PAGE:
It was a place with the most extraordinary light. I have never, to this day, seen a sky with such an intensity of blue and some days I would spend hours on Leopard Rock Kopje, with a pair of Zeiss, looking north into the eternal, far, far distance of Kenya’s Northern frontier District.
I will not go into the Gibbs’ history and ballistics; this has been done and anyway, you always have the internet for that.
Why buy a Gibbs? Firstly, the romance, for it is part of the Golden Age of big game hunting, mostly used by professionals and Game Control officers. Secondly, its large case capacity offers lower Chamber pressure, hence you won’t have any extraction problems when that Cape Buffalo that has designs on turning you into a doormat, heads your way. Its ballistics, although almost similar to the top new .450 calibre magazine rifles, has a considerably greater bore size, thus creating a larger wound channel.
Personally, I would want my Gibbs to have a short, heavy, twenty-two inch barrel and weigh around 11lbs, a single iron sight this is a stopping rifle, not for long range, although Leaf sights look great.
Its other great appeal is that it has always been rather elusive. You hear a lot about its wonderful reputation, but never actually see one: it’s like a ghost, talked about but never seen. When you have one built, the phantom becomes a reality.
On a final note, some of you may remember that old 1970’s Janis Joplin song: “Lord won’t you buy me a Mercedes Benz”. Change some of the lyrics round, maybe not as catchy… I guess you know where I am coming from.
Westley Richards .505 Gibbs rifle which left the factory last month.
Neil McVeigh on April 27, 2016 at 4:12 am
Well done a terrific post.You certainly had me carried back in time to a better world.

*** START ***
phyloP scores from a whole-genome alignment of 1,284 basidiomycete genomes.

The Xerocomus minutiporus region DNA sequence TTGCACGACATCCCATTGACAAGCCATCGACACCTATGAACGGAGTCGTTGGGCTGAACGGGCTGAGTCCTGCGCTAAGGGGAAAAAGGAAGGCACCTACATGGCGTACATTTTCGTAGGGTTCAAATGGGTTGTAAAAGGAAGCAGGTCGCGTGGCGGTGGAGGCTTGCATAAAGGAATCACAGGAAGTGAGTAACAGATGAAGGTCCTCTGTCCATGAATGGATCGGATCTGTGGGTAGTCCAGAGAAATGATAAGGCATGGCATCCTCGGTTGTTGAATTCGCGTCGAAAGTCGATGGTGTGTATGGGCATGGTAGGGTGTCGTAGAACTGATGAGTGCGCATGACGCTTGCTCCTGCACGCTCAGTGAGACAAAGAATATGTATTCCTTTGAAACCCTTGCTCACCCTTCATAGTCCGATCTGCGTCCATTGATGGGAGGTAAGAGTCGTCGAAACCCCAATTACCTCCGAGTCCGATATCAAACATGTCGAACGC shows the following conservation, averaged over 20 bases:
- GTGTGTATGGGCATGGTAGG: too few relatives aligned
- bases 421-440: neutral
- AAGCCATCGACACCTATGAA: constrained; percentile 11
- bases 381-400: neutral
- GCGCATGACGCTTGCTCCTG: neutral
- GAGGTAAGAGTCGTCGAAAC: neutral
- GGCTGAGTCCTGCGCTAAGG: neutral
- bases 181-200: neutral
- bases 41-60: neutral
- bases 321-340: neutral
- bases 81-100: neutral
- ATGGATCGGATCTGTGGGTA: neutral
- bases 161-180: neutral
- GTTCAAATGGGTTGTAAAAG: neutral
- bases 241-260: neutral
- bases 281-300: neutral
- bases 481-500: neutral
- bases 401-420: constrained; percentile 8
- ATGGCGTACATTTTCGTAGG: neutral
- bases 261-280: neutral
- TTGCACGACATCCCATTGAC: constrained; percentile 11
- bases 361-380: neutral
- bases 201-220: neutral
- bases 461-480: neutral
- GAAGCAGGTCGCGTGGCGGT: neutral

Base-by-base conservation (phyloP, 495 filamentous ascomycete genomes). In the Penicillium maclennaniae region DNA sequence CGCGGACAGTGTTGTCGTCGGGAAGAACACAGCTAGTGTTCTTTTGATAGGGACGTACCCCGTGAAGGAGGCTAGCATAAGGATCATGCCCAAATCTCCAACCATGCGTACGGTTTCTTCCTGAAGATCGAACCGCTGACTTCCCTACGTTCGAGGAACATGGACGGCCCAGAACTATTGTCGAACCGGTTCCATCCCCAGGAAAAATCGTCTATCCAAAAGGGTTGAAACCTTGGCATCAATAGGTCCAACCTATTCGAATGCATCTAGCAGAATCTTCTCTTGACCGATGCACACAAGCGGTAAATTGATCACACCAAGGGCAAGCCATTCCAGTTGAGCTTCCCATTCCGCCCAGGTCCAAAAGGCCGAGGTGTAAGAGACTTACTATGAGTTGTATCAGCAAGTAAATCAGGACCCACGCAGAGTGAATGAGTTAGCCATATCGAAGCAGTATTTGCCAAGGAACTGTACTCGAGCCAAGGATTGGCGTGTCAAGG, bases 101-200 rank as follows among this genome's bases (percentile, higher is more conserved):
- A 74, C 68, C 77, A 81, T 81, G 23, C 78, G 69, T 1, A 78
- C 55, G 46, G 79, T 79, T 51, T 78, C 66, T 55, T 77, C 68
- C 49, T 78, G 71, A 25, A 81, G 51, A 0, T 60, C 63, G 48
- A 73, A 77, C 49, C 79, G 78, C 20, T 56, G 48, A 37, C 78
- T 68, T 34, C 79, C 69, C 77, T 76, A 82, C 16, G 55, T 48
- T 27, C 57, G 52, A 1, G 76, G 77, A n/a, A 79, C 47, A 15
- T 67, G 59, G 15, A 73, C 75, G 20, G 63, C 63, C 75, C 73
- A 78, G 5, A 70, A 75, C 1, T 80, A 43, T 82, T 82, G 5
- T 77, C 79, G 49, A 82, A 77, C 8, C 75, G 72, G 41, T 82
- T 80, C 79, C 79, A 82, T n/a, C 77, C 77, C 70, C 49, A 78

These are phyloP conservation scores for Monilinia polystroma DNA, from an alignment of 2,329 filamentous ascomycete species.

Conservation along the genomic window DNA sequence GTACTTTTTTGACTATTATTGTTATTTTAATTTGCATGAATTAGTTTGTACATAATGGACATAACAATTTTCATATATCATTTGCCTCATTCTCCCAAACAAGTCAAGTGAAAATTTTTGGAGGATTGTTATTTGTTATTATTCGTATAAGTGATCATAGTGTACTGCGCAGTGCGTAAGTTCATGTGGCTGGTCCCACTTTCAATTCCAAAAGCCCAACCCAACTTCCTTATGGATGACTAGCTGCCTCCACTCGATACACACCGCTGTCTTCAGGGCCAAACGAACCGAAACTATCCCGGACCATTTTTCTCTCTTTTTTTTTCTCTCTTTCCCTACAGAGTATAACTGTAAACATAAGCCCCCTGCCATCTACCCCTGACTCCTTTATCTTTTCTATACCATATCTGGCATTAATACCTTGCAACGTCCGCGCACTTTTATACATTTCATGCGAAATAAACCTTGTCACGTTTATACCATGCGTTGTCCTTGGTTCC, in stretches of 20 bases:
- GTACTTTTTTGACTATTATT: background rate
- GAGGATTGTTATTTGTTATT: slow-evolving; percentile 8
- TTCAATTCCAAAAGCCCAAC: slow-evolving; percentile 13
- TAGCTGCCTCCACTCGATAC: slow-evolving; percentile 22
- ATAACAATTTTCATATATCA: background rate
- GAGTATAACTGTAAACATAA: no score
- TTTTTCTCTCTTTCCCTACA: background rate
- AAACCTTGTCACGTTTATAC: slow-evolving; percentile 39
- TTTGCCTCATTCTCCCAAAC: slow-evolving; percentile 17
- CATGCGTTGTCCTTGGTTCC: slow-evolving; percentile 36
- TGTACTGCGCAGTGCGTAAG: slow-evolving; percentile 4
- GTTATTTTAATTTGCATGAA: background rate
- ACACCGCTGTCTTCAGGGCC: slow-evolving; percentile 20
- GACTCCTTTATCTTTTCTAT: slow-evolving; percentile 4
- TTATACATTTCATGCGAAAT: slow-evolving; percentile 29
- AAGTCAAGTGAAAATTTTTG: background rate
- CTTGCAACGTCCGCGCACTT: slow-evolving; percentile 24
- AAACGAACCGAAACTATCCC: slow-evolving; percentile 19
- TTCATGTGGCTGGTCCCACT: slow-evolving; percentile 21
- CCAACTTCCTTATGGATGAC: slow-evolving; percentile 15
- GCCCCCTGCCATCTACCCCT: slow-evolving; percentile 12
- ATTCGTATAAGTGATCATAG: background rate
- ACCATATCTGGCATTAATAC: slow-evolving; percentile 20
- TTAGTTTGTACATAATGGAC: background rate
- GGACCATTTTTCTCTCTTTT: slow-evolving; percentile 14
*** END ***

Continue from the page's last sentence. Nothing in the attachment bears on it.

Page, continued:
Now you have lit a fire in me,where might I get a 505?I really hate posts like this!
Alex Bayer on April 28, 2016 at 7:04 am
Neil, Many thanks, was blessed to have that upbringing.
All the best Alex.
Matthew Schmidt on April 27, 2016 at 7:02 am
Fantastic story and superb looking guns. That canvas and leather case just looks like it is made for adventure, as does the shirt. Really good.
Alex Bayer on April 28, 2016 at 7:36 am
Matthew,Many thanks, took me back to 1973 when writing it .
All the best Alex.
Vance Daigle on April 27, 2016 at 7:24 am
Good Day Mr. Bayer,
This is a story very near my heart, as I am a collector of vintage Bolt action guns. While owning nearly all of the great British makers in there proprietary cartridges this Gibbs in .505 continutes to elude me. So thank you for the photo and for resparking my quest and hope to have a Gibbs in this great .505 soon.
I feel somwhat like you do as to that these great beast of guns, they are much like ghosts. I sometimes get to the SCI show and listen to men speak about many of these great Cal, most of which have never had the pleasure of holding these great vintage guns, there were so few produced. Well Alex I am blessed to be oh so close to having that part of my colection complete, Thank you for the post and I hope one day to be able to write about these great guns on the Explora site.
Simon Clode on April 27, 2016 at 2:04 pm
The Photo is of a rifle in my vault Vance!! One of those old nails I have here!!
Alex Bayer on April 28, 2016 at 7:43 am
Vance, Nothing like a well made , Heavy calibre magazine rifle , many thanks for your reply, all the best Alex
Peter on April 27, 2016 at 10:01 am
Thank you for a great and very well written story.
Alex Bayer on April 28, 2016 at 7:10 am
Peter, many thanks,enjoyed writing it,
All the best Alex
Mims Reed on April 27, 2016 at 12:17 pm